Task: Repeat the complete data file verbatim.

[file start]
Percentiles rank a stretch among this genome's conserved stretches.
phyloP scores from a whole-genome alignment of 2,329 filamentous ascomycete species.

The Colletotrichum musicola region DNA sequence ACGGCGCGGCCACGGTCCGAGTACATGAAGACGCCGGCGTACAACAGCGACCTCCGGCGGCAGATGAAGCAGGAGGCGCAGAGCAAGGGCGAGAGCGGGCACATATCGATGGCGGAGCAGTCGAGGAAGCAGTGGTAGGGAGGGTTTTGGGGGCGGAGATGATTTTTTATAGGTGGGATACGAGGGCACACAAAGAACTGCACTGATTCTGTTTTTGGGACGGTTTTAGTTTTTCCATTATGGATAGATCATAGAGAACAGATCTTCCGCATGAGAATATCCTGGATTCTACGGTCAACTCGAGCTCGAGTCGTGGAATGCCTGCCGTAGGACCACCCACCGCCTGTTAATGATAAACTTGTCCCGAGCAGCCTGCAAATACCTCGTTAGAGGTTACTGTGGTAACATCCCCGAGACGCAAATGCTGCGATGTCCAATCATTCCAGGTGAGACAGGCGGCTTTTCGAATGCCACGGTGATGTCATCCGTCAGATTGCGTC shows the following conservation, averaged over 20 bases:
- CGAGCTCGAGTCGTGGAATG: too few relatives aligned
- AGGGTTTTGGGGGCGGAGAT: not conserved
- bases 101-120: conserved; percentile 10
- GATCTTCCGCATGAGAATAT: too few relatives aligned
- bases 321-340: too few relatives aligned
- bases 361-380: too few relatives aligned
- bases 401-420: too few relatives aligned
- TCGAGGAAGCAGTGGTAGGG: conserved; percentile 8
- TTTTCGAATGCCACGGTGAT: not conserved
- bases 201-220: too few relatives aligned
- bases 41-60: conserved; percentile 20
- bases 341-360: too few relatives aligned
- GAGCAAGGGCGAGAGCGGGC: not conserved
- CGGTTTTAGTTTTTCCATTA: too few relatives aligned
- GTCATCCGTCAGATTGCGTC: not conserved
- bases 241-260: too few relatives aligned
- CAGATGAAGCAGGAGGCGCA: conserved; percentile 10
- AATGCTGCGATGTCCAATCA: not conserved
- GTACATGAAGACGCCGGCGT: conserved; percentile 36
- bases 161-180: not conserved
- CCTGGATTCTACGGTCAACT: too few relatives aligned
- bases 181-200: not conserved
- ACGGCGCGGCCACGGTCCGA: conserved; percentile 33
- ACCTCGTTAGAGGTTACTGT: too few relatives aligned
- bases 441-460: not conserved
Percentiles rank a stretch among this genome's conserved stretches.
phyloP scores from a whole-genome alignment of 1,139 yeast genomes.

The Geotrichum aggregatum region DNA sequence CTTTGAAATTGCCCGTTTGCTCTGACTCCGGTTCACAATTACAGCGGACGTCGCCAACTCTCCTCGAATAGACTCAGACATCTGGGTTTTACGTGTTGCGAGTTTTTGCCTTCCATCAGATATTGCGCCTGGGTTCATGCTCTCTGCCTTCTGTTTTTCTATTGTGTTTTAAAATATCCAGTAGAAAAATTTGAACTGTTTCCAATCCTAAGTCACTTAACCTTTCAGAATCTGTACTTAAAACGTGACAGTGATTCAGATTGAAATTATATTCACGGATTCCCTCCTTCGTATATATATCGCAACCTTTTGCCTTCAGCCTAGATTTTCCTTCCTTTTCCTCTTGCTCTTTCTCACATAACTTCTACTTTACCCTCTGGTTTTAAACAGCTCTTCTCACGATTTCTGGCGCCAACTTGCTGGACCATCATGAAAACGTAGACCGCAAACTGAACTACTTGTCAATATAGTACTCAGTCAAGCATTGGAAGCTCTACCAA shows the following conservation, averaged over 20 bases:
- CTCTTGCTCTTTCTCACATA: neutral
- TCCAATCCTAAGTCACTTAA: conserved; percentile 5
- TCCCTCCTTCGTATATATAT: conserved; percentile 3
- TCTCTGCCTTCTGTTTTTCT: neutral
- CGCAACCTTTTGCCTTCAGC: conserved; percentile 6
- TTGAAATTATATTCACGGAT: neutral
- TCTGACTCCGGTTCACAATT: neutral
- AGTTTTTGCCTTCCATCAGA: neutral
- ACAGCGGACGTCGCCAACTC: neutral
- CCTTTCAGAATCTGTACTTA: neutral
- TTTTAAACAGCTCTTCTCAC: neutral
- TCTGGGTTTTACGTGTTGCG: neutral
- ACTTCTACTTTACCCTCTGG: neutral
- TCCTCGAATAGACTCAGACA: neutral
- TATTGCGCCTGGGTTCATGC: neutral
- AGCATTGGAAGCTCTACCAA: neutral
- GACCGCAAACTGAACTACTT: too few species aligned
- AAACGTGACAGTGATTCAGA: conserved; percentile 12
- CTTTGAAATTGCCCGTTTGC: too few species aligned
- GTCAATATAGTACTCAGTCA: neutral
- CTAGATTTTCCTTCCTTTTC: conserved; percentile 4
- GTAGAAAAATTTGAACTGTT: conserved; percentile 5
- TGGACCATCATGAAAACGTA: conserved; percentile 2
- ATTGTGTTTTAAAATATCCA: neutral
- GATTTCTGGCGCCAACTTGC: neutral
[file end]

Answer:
Percentiles rank a stretch among this genome's conserved stretches.
phyloP scores from a whole-genome alignment of 2,329 filamentous ascomycete species.

The Colletotrichum musicola region DNA sequence ACGGCGCGGCCACGGTCCGAGTACATGAAGACGCCGGCGTACAACAGCGACCTCCGGCGGCAGATGAAGCAGGAGGCGCAGAGCAAGGGCGAGAGCGGGCACATATCGATGGCGGAGCAGTCGAGGAAGCAGTGGTAGGGAGGGTTTTGGGGGCGGAGATGATTTTTTATAGGTGGGATACGAGGGCACACAAAGAACTGCACTGATTCTGTTTTTGGGACGGTTTTAGTTTTTCCATTATGGATAGATCATAGAGAACAGATCTTCCGCATGAGAATATCCTGGATTCTACGGTCAACTCGAGCTCGAGTCGTGGAATGCCTGCCGTAGGACCACCCACCGCCTGTTAATGATAAACTTGTCCCGAGCAGCCTGCAAATACCTCGTTAGAGGTTACTGTGGTAACATCCCCGAGACGCAAATGCTGCGATGTCCAATCATTCCAGGTGAGACAGGCGGCTTTTCGAATGCCACGGTGATGTCATCCGTCAGATTGCGTC shows the following conservation, averaged over 20 bases:
- CGAGCTCGAGTCGTGGAATG: too few relatives aligned
- AGGGTTTTGGGGGCGGAGAT: not conserved
- bases 101-120: conserved; percentile 10
- GATCTTCCGCATGAGAATAT: too few relatives aligned
- bases 321-340: too few relatives aligned
- bases 361-380: too few relatives aligned
- bases 401-420: too few relatives aligned
- TCGAGGAAGCAGTGGTAGGG: conserved; percentile 8
- TTTTCGAATGCCACGGTGAT: not conserved
- bases 201-220: too few relatives aligned
- bases 41-60: conserved; percentile 20
- bases 341-360: too few relatives aligned
- GAGCAAGGGCGAGAGCGGGC: not conserved
- CGGTTTTAGTTTTTCCATTA: too few relatives aligned
- GTCATCCGTCAGATTGCGTC: not conserved
- bases 241-260: too few relatives aligned
- CAGATGAAGCAGGAGGCGCA: conserved; percentile 10
- AATGCTGCGATGTCCAATCA: not conserved
- GTACATGAAGACGCCGGCGT: conserved; percentile 36
- bases 161-180: not conserved
- CCTGGATTCTACGGTCAACT: too few relatives aligned
- bases 181-200: not conserved
- ACGGCGCGGCCACGGTCCGA: conserved; percentile 33
- ACCTCGTTAGAGGTTACTGT: too few relatives aligned
- bases 441-460: not conserved
Percentiles rank a stretch among this genome's conserved stretches.
phyloP scores from a whole-genome alignment of 1,139 yeast genomes.

The Geotrichum aggregatum region DNA sequence CTTTGAAATTGCCCGTTTGCTCTGACTCCGGTTCACAATTACAGCGGACGTCGCCAACTCTCCTCGAATAGACTCAGACATCTGGGTTTTACGTGTTGCGAGTTTTTGCCTTCCATCAGATATTGCGCCTGGGTTCATGCTCTCTGCCTTCTGTTTTTCTATTGTGTTTTAAAATATCCAGTAGAAAAATTTGAACTGTTTCCAATCCTAAGTCACTTAACCTTTCAGAATCTGTACTTAAAACGTGACAGTGATTCAGATTGAAATTATATTCACGGATTCCCTCCTTCGTATATATATCGCAACCTTTTGCCTTCAGCCTAGATTTTCCTTCCTTTTCCTCTTGCTCTTTCTCACATAACTTCTACTTTACCCTCTGGTTTTAAACAGCTCTTCTCACGATTTCTGGCGCCAACTTGCTGGACCATCATGAAAACGTAGACCGCAAACTGAACTACTTGTCAATATAGTACTCAGTCAAGCATTGGAAGCTCTACCAA shows the following conservation, averaged over 20 bases:
- CTCTTGCTCTTTCTCACATA: neutral
- TCCAATCCTAAGTCACTTAA: conserved; percentile 5
- TCCCTCCTTCGTATATATAT: conserved; percentile 3
- TCTCTGCCTTCTGTTTTTCT: neutral
- CGCAACCTTTTGCCTTCAGC: conserved; percentile 6
- TTGAAATTATATTCACGGAT: neutral
- TCTGACTCCGGTTCACAATT: neutral
- AGTTTTTGCCTTCCATCAGA: neutral
- ACAGCGGACGTCGCCAACTC: neutral
- CCTTTCAGAATCTGTACTTA: neutral
- TTTTAAACAGCTCTTCTCAC: neutral
- TCTGGGTTTTACGTGTTGCG: neutral
- ACTTCTACTTTACCCTCTGG: neutral
- TCCTCGAATAGACTCAGACA: neutral
- TATTGCGCCTGGGTTCATGC: neutral
- AGCATTGGAAGCTCTACCAA: neutral
- GACCGCAAACTGAACTACTT: too few species aligned
- AAACGTGACAGTGATTCAGA: conserved; percentile 12
- CTTTGAAATTGCCCGTTTGC: too few species aligned
- GTCAATATAGTACTCAGTCA: neutral
- CTAGATTTTCCTTCCTTTTC: conserved; percentile 4
- GTAGAAAAATTTGAACTGTT: conserved; percentile 5
- TGGACCATCATGAAAACGTA: conserved; percentile 2
- ATTGTGTTTTAAAATATCCA: neutral
- GATTTCTGGCGCCAACTTGC: neutral